Mars Vs Earth
|Games: Mars Vs Earth||Players: 2- 8 (Best with 4)|
|Publisher: Geek Fever Games||Age: 8 +|
|Time: 30 minutes|
Mars Vs Earth
Does anyone remember playing Destroy All Humans a couple console generations ago? The one where you take on the role of an alien which plays on the silly stereotypical alien abduction story. Destroy All Humans displays flying saucers, abducting cows, and destroying humans– you live the alien dream from the movies. Mars Vs. Earth, while not your typical destroy the world type of sci fi journey, embraces the typical alien drama. You and your partners are humans trying to protect the world from alien encounters. However, the alien race is strong–being able to alter the state of your DNA making you and alien too! This game embarks your team on a journey of survival crossing humans and the alien race. Through waves of threats, agents across the globe, and your valuable resources dwindling down, human existence is slipping from the palm of your hand.
Mars Vs. Earth supplies you with a board to track your resources such as: food, people. tech, and defense. Depending on player count, your resources will vary, for example, 5 players supplies you with 8. You will have 4 types of decks: DNA deck, agent deck, skills deck, and threat deck. Each player gets a DNA card (human or alien) and keeps it secret from the rest of the players. Give everyone an agent card and 4 skill cards and prepare to start the game. When you begin playing threats (to move on to the next wave), you will begin dealing out who will be taking care of which threat. This will follow with players giving cards to help (or hinder) the success of these threats (Player 1 has a diplomacy threat of 8 where he places 1 of his diplomacy skills, of his 4, next to it). you, and all the players will use skill cards which will fulfill the threat cards requirements (Another player (player 2) also give player 1 a card assuming it’s diplomacy as well (because it’s played face down); once done, share the cards and calculate diplomacy minus everything else) and then follow it’s failure or success conditions depending on how the encounter ended. Win the game by defeating an amount of threats based on player count (human), or have the resources deplete to zero (alien).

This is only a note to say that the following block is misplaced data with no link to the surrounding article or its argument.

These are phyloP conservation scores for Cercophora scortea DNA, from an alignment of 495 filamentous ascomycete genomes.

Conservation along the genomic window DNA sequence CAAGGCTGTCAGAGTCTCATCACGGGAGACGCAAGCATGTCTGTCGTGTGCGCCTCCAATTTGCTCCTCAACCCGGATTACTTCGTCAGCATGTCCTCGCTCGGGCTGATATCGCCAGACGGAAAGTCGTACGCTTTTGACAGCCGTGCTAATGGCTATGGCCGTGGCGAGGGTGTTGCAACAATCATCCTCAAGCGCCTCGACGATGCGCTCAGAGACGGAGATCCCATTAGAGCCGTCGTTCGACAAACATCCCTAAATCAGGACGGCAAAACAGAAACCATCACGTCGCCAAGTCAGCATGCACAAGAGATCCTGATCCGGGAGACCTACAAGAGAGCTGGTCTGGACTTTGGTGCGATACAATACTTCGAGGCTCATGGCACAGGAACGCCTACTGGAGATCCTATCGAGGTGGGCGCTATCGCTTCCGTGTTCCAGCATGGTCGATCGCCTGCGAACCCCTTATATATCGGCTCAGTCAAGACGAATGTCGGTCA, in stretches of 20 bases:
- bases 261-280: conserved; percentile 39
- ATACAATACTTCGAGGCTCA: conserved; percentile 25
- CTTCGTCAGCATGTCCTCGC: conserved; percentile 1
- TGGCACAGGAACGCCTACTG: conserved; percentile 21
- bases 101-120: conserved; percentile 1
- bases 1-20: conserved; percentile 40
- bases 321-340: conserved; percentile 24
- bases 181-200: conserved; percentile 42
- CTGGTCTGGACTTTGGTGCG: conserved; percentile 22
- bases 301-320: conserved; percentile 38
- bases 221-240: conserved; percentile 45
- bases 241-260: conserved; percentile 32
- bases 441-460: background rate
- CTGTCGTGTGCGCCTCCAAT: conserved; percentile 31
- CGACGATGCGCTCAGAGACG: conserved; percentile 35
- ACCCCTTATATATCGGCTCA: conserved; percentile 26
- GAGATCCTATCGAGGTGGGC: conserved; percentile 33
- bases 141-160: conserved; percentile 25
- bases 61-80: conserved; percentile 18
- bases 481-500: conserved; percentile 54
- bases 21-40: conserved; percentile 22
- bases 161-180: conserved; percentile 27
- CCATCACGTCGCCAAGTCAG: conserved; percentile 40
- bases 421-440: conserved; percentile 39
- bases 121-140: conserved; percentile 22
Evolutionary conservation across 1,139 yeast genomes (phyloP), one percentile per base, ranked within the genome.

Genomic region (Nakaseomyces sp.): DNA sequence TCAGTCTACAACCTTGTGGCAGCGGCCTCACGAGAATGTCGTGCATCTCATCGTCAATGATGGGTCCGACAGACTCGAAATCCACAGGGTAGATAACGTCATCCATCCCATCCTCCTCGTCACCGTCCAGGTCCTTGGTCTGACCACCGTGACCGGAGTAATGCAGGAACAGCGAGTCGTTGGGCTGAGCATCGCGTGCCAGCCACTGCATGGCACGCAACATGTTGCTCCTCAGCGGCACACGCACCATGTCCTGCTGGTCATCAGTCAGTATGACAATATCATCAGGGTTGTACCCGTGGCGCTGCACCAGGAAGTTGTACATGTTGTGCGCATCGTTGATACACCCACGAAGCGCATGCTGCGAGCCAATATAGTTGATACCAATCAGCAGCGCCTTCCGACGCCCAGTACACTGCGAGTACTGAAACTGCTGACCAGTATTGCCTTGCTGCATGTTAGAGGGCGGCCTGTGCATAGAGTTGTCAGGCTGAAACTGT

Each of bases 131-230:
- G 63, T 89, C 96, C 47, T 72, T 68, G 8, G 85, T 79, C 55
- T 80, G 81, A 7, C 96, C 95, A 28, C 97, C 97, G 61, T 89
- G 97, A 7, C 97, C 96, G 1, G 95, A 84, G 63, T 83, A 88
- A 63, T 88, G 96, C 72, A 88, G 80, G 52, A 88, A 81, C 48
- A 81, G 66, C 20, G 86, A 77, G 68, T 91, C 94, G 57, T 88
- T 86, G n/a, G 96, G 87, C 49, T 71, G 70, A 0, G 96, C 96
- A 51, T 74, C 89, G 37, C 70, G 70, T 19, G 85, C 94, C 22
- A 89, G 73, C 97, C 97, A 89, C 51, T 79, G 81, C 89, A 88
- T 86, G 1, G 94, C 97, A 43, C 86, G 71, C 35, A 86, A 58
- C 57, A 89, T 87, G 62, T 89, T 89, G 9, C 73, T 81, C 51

I enjoyed this game and I feel it delivers a great partnership experience. The semi-cooperative journey along with the bluffing mechanic create this very fun and exciting experience of calling people out and trying to win. I was accused of being an alien far too many times (even though I was) because another alien was using their own skill cards to harm the process of their threats. I’d recommend this game to anyone who is looking for that semi-cooperative and secret partnership board game. I enjoyed the game experience and think it does a fantastic job interpreting the secret partnerships. I found the game to be a bit difficult to learn without the how to video (which I’ll link below), and the quality is that of a prototype–but that’s just an aesthetical displeasure. It’s a fun board game.